Lyft will soon start rolling out a handful of notable driver-focused updates as the U.S. ride-hailing battle heats up.
“Default” is one of the key words from the company’s announcements today. First up, Lyft is adding a preset tipping option, meaning riders can choose a percentage to automatically tip drivers once their ride is complete.
Once default tipping is activated, the tip will be applied even if you don’t actively rate a trip and add a tip.
Lyft revealed back in April that riders have tipped half a million dollars to drivers over the years, and the company said it expects this figure to hit $1 billion early next year.
In addition to default tipping, Lyft said it plans to introduce in-ride tipping in the coming months so you can choose to tip before a ride is over, instead of having to remember to do so as you’re rushing from the car.
“We’ve seen that Lyft riders open the app during 53 percent of trips, and we’re making it easier for them to tip when they do,” the company said in a blog post.
Elsewhere, Lyft is now bringing the drivers’ app in line with the riders’ app. As things stand, passengers are automatically given a five-star rating unless the driver intervenes and grades them down. Moving forward, drivers will also be given a five-star rating unless the passenger interjects with a lower rating.
According to the company, this update came as a result of direct advice from its driver-led Driver Advisory Council (DAC), which launched in 2016. This move does make sense in many ways, given that unhappy riders are typically more inclined to leave a rating, thus potentially skewing a driver’s overall score. Riders who don’t give any rating are more likely to have been happy or indifferent and were likely just too busy or lazy to leave feedback.
Related to this, riders who give a rating of less than five stars will be asked to qualify their score — so if they say “traffic was heavy,” for example, the rating will not count against that driver.
Additionally, Lyft said it will discount the single lowest rating for every 100 rides a driver carries out. Again, the intention here is to ensure that one-off disputes or issues with a specific rider don’t bring down a driver’s overall rating.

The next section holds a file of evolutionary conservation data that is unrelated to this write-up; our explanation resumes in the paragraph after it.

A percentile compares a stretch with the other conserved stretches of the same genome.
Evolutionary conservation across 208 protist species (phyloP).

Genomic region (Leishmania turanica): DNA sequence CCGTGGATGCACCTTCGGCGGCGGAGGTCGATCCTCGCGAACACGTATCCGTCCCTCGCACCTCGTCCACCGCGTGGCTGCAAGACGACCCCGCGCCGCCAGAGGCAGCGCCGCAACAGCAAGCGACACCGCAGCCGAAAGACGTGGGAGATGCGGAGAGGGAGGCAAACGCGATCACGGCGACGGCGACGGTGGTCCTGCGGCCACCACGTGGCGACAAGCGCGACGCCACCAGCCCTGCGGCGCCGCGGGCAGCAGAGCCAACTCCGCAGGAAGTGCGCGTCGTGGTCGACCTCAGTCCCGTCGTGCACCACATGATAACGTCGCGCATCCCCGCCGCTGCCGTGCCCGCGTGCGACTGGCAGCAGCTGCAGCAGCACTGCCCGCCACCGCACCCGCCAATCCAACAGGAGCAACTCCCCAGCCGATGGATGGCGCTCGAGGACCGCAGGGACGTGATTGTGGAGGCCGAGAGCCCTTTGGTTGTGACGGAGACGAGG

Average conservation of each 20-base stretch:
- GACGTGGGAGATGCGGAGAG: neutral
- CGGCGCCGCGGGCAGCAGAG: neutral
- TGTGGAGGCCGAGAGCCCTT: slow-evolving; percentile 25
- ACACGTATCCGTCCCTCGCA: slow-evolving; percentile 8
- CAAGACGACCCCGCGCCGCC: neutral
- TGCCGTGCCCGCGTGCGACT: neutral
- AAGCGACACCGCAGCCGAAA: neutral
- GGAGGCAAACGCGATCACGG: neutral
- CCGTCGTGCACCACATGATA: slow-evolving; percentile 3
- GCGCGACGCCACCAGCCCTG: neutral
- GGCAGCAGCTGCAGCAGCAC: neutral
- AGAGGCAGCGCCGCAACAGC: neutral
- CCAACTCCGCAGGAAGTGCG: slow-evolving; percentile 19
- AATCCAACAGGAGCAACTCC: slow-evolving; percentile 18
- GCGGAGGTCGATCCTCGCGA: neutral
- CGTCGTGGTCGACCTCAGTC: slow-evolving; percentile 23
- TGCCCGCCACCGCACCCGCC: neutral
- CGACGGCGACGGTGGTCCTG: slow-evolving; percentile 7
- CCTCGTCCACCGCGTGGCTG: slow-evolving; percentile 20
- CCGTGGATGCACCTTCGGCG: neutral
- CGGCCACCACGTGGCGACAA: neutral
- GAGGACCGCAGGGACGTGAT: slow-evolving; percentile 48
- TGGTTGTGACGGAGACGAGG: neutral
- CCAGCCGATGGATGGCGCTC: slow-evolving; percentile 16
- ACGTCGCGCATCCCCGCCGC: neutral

One of the final features Lyft is announcing today is a neat new planning tool baked into the home screen of the drivers’ app that shows available bonuses and local events that may drive up demand. It will also display a graph illustrating which hours of the day are likely to be busiest — effectively letting drivers see at a glance when they should work.
In the future, Lyft said it plans to launch “at least one” new improvement feature each month as a direct result of driver feedback.
“Lyft’s Driver Advisory Council is completely unique for the industry, and it is one of our most effective ways of staying tuned into the driver community nationwide,” noted Rajiv Bhatia, Lyft’s head of driver product. “The six new features that we are announcing today and those that we commit to delivering each month are the result of feedback from drivers through channels like the DAC.”
Lyft recently announced that it had passed 1 billion total rides since its inception, after doubling its number of rides in the previous 11 months. But with both Lyft and Uber gearing up for an IPO in 2019, the battle to lock in loyalty from riders and drivers is very much on.
Last month, Lyft launched a $299 subscription for 30 rides a month, and this week it revealed plans for a new rewards program for riders. Not to be outdone, Uber earlier this month launched a subscription service to encourage rider loyalty, and yesterday the company unveiled a new rewards program for Uber and Uber Eats customers. A couple of weeks back, Uber also launched a new initiative for drivers, called Uber Pro, a rewards program that lets drivers unlock bigger fare percentages and extra benefits based on favorable ratings and trip cancellation rates.
This month’s swathe of announcements makes it clearer than ever that Lyft and Uber are going all-in to win over riders and drivers as their businesses prepare to hit the public markets next year.
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